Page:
Esaias Tegnér

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The following article is from The Great Soviet Encyclopedia (1979). It might be outdated or ideologically biased.

Tegnér, Esaias


Born Nov. 13, 1782, in Kyrkerud, Värmland; died Nov. 2,1846, in Östrabo, near Växjö. Swedish poet.

The son of a pastor, Tegnér graduated from the University of Lund in 1802. In 1818 he became a member of the Swedish Academy. In 1824 he was made a bishop. Tegnér’s early poems are written in a classicistic style. Battle Song for the Skåne Militia (1808) and the epic poem Sweden (1811) reflect the events of the Russo-Swedish war (1808–09). Although Tegnér was a central figure in Swedish romanticism, his works were characterized by the rationalism and clarity of poetic thought and style associated with the aesthetics of the Enlightenment. Tegnér disputed the vague mystical ideas of the Phosphorists, a Swedish literary movement, and drew close to the romantic Gothic Society, with which he shared an interest in prefeudal Scandinavia. Rejecting the Holy Alliance, he idealized Napoleon (the poem The Awakened Eagle and other works) and the era of Charles XII (the poem Charles XII). In the lyrical epic poem Axel (1822) he glorified the love of a Swedish soldier for a Russian girl.

The interweaving of romantic classicistic motifs characterizes Tegnér’s best works— Norway (1814), Song to the Sun (1817), Children of the Lord’s Supper (1820; Russian translation, 1862), and Frithiofs Saga (1819–25; Russian translation, 1841), the most important work of Swedish romanticism. Based on an ancient Icelandic saga, Frithiof’s Saga celebrates the heroic Viking heritage. It synthesizes epic, lyric, and dramatic elements; it is distinguished by a wealth of poetic forms and devices and has become a Swedish national epic.

Tegnér’s later years were marked by a crisis in his world view and work, partly as a result of mental illness. His poems Ode to Melancholy, The Dead One, and Farewell to My Lyre are permeated with pessimism.


Samlade skrifter, parts 1–10. Stockholm, 1918–25.
Brev, vols. 1–10. Malmö, 1953–70.
In Russian translation:
Saga o Frit’ofe; Aksel’. Introduction by G. G. Aleksandrov. Moscow-Leningrad, 1935.
Saga o Frit’ofe. Introduction by V. Admoni. Moscow, 1959.


Belinskii, V. G. “Fritiof, skandinavskii bogatyr’: Poema Tegnera v rus. per. Ia. Grota.” Poln. sobr. soch., vol. 5. Moscow, 1954.
Brandes, G. “Isaiia Tegner.” Sobr. soch., 2nd ed., vol. 2, part 2. St. Petersburg, 1906.
Braude, L. Iu. “Saga o Frit’ofe E. Tegnera i ee islandskie istochniki.” In Skandinavskii sbornik, fasc. 11. Tartu, 1966.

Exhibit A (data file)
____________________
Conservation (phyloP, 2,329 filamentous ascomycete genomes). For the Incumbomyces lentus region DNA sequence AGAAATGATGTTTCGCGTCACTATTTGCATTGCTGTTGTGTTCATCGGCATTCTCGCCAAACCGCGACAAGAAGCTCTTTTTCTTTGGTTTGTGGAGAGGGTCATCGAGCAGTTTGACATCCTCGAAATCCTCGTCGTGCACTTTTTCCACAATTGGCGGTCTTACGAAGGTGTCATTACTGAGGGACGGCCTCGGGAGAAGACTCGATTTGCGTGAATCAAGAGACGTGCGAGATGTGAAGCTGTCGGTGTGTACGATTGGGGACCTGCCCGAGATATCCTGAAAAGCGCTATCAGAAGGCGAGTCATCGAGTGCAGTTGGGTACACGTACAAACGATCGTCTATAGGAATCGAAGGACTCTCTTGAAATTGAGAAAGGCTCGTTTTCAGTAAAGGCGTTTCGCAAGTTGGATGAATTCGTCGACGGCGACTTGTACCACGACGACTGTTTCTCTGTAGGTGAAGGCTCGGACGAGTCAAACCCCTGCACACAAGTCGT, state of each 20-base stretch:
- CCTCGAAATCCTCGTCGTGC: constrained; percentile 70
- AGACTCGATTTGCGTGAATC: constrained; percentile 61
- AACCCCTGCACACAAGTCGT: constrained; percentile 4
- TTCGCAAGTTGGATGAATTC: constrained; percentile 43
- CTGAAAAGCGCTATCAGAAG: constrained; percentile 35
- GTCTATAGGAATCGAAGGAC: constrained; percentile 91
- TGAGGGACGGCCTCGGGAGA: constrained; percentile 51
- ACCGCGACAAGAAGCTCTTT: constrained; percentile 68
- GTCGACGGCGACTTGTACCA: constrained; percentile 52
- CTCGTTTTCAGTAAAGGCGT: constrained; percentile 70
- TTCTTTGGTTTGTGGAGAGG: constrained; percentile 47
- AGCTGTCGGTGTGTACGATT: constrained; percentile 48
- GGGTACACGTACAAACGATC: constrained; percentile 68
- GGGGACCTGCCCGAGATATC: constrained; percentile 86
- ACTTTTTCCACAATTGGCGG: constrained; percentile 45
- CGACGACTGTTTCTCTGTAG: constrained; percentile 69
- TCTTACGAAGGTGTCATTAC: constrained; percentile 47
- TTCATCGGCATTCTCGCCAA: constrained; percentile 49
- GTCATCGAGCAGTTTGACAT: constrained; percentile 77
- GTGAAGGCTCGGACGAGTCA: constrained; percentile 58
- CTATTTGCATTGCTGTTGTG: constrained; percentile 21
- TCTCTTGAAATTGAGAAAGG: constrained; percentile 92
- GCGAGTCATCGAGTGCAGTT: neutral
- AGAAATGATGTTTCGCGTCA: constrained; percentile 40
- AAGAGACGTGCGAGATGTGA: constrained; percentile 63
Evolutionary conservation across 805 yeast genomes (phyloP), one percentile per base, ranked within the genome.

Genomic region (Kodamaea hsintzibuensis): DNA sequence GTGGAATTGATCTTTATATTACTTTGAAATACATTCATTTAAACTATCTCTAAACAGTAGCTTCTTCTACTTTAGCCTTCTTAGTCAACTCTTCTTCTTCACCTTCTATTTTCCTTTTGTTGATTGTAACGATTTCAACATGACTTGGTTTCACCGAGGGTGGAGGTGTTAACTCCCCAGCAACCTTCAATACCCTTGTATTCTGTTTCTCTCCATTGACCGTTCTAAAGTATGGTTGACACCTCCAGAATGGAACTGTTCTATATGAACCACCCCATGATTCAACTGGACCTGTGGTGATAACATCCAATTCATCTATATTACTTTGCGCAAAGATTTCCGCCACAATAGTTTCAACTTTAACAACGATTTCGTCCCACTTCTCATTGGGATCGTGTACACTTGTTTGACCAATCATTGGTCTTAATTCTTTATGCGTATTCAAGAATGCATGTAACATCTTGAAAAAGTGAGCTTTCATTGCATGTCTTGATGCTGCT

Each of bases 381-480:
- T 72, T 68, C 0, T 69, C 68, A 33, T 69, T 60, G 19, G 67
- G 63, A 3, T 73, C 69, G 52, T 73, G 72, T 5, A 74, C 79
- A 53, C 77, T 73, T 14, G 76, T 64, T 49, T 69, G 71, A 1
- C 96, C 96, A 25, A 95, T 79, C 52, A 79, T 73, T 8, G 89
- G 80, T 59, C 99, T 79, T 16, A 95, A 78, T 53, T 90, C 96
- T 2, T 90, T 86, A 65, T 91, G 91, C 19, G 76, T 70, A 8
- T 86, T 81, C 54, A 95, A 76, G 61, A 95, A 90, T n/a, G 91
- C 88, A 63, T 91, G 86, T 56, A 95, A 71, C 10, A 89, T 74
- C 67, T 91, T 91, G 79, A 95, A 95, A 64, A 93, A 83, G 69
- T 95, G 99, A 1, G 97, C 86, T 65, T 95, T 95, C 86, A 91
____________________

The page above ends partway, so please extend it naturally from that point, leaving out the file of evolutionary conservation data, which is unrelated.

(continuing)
Wrangel, E. Tegnér i Lund, parts 1–2. Stockholm, 1932.
Böök, F. Esaias Tegnér: En biografi. Stockholm, 1963.
Nilsson, A. Svensk romantik: Tegnér. Lund, 1964.
Werin, A. Tegnér, 1782–1825. Lund-Stockholm, 1974.


The Great Soviet Encyclopedia, 3rd Edition (1970-1979). © 2010 The Gale Group, Inc. All rights reserved.
References in periodicals archive ?
Some of Sweden's most famous poets, including Esaias Tegner (1782-1846), Erik Johan Stagnelius (1793-1823), Verner von Heidenstam (1859-1940), Gustaf Froding (1860-1911) and Erik Axel Karlfeldt (1864-1931) emerged during this period.
Esaias Tegner, our nineteenth-century national bard, says that all the words in the Swedish referring to anything but barbarianism are loan words ("Blott barbariet var en gang fosterlandskt").
His two epic poems, Elgskyttarne (1832; "The Moose Hunters") and Hanna (1836), won him a place in Swedish literature second only to Esaias Tegner. In 1844 he published Kung Fjalar, a cycle of unrhymed verse romances derived from old Scandinavian legends.
His other studies include Soren Kierkegaard (1877), Esaias Tegner (1878), Wolfgang Goethe (1914 - 15), and Francois de Voltaire (1916 - 17).
The first major response to the poems of Oxenstierna comes from Esaias Tegner, whose position in Swedish letters is largely that of a b ridge-builder between romantic and neo-classic ideals.
He also displayed outstanding talent as a poet; his collection Dikter (1882; "Poems") established him as Sweden's foremost lyrical poet since Esaias Tegner and Erik Stagnelius.
Esaias Tegner (1782 1846) is one of Sweden's great metaphor-makers; in his brilliant, luminous metaphors one can detect a truly imaginative talent, sometimes reminding one of Shakespeare's.